Marc Caro's throbbing, disturbing tale of two new arrivals on a putrid penal craft in a forsaken cosmos posits that in space, no one can hear your screaming symbolism.

Marc Caro’s throbbing, disturbing tale of two new arrivals on a putrid penal craft in a forsaken cosmos posits that in space, no one can hear your screaming symbolism. The dank, arresting visual style Caro perfected with then co-helmer Jean-Pierre Jeunet on “Delicatessen” and “City of Lost Children” and on latter’s “Alien: Resurrection” is alive and well in this wearing assault on the senses. Jan. 2 release is specialist fare with a potent yuck factor.

Derivative in its broad contours yet given to bursts of ickiness that qualify as original, pic is an airsick cousin to Danny Boyle’s “Sunshine” in which captors and prisoners speak French and everybody’s waxy-skinned and bald.

There will be three circles to this particular hell, introduced by the words “First Circle” and so forth, superimposed over the darkness of space. Voiceover by the craft’s lucid and compassionate Persephone (Simona Maicanescu), one of three doctors on board, tells us that everybody on the crucifix-shaped vessel Dante 01 is doomed. Cool.

In the bravura opening, a shuttle docks to deliver two passengers. Frozen, shrink-wrapped Saint Georges (Lambert Wilson) is rudely defrosted and left to vomit and sweat with understandable acclimation problems.

Other passenger is no-nonsense doctor Elisa (Linh Dan Pham, in an impressive 180 from her role as Roman Duris’ piano teacher in “The Beat That My Heart Skipped”).  She’s there to use the prisoners as guinea pigs for a new nanotechnology-derived “treatment” that’s obviously really painful, not to mention unethical and evil. Her corporate approach is odious, but mission chief Charon (Gerald Laroche) sanctions it.

Relentless sound design displays absolute mastery of the tonalities of unease as pic radiates otherworldly creepiness, augmented by cast’s distinctive faces. Finale is as visually riveting as it is narratively predictable (seeing as how Persephone’s voice keeps popping in to tell us to abandon hope, having entered here, in direct proximity to hell).

Marvelously muscular and expressive, Wilson gives a dedicated, near-wordless perf. Surprisingly, Caro-Jeunet staple Dominique Pinon registers as stilted until a harrowing sequence in which (shades of “Alien: Resurrection”) he plunges into a flooded conduit in hopes of reaching a manual control panel.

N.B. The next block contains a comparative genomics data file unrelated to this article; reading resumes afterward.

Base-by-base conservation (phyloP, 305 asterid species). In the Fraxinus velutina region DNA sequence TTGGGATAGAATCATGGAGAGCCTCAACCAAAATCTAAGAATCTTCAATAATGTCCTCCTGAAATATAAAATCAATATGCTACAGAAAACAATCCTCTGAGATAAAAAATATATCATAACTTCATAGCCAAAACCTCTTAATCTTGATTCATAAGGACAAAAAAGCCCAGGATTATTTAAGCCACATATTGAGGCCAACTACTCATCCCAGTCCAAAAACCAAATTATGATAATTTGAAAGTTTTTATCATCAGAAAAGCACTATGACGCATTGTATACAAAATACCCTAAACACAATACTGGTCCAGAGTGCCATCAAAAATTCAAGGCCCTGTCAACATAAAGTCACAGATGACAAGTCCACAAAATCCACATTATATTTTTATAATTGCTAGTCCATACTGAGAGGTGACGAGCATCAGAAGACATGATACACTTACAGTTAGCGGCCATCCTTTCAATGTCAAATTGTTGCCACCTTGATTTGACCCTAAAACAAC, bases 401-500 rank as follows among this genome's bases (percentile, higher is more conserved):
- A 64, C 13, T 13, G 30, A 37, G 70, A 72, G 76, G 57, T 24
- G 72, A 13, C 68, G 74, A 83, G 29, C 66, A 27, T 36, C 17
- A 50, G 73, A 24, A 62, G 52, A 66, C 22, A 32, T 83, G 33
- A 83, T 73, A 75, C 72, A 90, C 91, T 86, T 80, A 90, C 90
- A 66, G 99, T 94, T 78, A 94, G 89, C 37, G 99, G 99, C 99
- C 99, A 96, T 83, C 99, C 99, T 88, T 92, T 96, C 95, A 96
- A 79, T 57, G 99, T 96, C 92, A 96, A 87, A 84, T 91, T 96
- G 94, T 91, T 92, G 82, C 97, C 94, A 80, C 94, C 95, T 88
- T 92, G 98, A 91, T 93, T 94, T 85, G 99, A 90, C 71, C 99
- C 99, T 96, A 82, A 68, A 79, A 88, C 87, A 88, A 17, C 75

Ensemble cast fully inhabits the invented environment, which, while admirably complete, will be a little too hermetic for the masses.

Dante 01

France

Production

A Wild Bunch Distribution release of a Richard Grandpierre   presentation of an Eskwad, Wild Bunch production, in association with Ile-de-France, Pays de la Loire, in partnership with CNC. (International sales: Wild Bunch, Paris.) Produced by Richard Grandpierre. Executive producer, Frederic Doniguan. Directed by Marc Caro. Screenplay, Caro, Pierre Bordage.

Crew

Camera (color, widescreen), Jean Poisson; editors, Linda Attab, Sebastien Prangere; music, Raphael Elig, Eric Wenger; production designer, Bertrand Seitz; costume designers, Chattoune and Fabien; sound (Dolby SRD), Nicolas Provost, Julien Poncet de la Grave, Gerard Hardy, Loic Prian, Vincent Arnardi, Denis Lefoup; special effects, Caro; assistant director, Franck Vestiel; casting, Olivier Carbone. Reviewed at Pathe screening room, Paris, Dec. 18, 2007. Running time: 88 MIN.

With

Lambert Wilson, Linh Dan Pham, Simona Maicanescu, Dominique Pinon, Bruno Lochet, Francois Levantal, Gerald Laroche, Francois Hadji-Lazaro, Lotfi Yahya-Jedidi, Yann Collette, Dominique Bettenfeld, Antonin Maurel.
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